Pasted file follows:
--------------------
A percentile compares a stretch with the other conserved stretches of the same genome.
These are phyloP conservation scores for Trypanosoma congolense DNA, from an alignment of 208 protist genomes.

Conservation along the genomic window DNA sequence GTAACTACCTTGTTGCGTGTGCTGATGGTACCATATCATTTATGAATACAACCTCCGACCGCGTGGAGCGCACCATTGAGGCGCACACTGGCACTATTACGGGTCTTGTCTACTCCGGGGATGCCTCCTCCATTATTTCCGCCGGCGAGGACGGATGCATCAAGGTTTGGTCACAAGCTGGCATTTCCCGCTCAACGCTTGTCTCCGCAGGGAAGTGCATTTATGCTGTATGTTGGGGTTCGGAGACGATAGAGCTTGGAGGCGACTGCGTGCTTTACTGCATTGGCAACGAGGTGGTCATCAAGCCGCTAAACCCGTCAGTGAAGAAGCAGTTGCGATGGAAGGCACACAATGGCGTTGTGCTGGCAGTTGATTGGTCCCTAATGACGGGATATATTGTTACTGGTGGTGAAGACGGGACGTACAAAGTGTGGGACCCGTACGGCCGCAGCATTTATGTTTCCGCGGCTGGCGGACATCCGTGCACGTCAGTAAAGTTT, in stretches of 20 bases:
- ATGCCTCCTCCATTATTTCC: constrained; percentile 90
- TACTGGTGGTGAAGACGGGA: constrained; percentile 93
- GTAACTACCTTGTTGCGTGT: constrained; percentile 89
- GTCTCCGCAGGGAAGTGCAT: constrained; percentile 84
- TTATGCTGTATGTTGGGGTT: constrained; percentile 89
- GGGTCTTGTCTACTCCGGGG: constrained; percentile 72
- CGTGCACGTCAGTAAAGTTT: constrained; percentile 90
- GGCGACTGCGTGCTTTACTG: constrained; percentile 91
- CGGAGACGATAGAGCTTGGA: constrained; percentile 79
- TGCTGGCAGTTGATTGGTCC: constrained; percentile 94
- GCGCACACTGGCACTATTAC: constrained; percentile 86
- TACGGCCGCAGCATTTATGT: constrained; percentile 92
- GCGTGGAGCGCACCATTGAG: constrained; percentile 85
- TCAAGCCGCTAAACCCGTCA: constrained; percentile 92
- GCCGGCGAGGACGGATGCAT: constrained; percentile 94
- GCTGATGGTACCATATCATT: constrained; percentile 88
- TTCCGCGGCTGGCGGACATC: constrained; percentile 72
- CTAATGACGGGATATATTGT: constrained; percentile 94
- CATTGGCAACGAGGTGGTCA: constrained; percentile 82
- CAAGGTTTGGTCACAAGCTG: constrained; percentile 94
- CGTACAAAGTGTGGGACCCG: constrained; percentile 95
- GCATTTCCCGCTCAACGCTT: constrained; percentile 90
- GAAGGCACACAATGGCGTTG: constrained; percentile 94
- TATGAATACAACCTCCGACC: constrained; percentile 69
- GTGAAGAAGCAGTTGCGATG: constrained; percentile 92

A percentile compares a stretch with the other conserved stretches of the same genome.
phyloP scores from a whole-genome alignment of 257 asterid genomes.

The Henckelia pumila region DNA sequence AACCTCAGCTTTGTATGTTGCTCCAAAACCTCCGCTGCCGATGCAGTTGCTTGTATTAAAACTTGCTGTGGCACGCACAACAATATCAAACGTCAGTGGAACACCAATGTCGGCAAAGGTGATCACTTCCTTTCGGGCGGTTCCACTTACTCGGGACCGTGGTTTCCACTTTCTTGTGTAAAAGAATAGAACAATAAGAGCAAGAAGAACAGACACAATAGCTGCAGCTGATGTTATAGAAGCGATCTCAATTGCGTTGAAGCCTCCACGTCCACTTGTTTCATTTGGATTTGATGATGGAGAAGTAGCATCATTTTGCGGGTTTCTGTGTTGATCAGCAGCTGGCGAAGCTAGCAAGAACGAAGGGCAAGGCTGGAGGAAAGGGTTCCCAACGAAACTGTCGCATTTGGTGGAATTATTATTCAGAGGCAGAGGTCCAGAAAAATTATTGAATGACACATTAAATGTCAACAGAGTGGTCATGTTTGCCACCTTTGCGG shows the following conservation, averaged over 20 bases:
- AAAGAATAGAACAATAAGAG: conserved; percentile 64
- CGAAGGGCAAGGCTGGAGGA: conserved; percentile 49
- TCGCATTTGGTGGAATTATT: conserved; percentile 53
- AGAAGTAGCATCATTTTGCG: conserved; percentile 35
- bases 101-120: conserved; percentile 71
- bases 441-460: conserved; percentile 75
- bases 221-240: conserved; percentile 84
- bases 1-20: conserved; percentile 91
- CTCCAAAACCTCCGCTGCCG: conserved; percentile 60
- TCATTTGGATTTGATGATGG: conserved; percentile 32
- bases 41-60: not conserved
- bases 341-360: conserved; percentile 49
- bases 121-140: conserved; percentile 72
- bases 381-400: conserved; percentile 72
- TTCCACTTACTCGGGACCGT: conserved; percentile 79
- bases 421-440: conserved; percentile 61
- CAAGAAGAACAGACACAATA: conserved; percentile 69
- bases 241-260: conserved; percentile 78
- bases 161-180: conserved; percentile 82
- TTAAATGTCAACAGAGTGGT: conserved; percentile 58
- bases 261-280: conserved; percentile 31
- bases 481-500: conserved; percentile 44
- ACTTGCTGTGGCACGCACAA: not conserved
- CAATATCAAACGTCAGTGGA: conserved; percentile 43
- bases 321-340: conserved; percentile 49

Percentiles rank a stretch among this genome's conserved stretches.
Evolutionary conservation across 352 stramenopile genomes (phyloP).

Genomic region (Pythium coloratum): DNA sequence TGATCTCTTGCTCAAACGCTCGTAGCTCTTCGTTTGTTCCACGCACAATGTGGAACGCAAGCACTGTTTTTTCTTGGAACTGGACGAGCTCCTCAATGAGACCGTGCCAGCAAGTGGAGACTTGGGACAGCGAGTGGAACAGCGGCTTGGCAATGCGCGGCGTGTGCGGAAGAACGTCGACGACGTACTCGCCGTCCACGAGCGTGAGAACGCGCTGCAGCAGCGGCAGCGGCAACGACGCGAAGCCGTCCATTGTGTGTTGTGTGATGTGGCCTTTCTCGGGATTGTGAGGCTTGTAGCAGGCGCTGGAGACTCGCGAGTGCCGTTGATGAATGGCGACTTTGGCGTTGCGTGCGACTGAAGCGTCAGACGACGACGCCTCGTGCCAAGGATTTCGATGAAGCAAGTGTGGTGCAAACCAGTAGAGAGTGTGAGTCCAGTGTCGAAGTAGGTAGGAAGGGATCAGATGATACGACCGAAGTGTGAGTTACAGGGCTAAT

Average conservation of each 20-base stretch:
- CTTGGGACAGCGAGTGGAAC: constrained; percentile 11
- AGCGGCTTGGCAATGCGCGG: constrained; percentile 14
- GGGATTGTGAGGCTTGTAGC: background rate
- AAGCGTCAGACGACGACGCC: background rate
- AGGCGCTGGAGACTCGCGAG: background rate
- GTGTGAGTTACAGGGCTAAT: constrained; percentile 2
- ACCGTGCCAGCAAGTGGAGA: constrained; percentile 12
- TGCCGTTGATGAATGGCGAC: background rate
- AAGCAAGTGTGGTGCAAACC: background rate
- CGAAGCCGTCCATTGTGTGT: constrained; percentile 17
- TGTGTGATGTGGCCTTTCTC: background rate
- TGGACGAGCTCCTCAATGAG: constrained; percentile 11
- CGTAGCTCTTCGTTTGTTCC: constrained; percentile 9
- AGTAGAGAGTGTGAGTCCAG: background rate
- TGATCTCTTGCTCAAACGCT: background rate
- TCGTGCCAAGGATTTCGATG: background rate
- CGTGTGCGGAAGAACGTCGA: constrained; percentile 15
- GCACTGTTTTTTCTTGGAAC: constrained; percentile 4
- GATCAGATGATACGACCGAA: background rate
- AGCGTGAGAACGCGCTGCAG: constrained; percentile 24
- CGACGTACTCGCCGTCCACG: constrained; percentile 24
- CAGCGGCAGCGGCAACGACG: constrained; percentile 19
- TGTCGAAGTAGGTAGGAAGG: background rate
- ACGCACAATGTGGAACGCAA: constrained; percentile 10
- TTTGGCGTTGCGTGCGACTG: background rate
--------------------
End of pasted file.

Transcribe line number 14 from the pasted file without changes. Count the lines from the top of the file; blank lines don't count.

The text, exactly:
- GCGCACACTGGCACTATTAC: constrained; percentile 86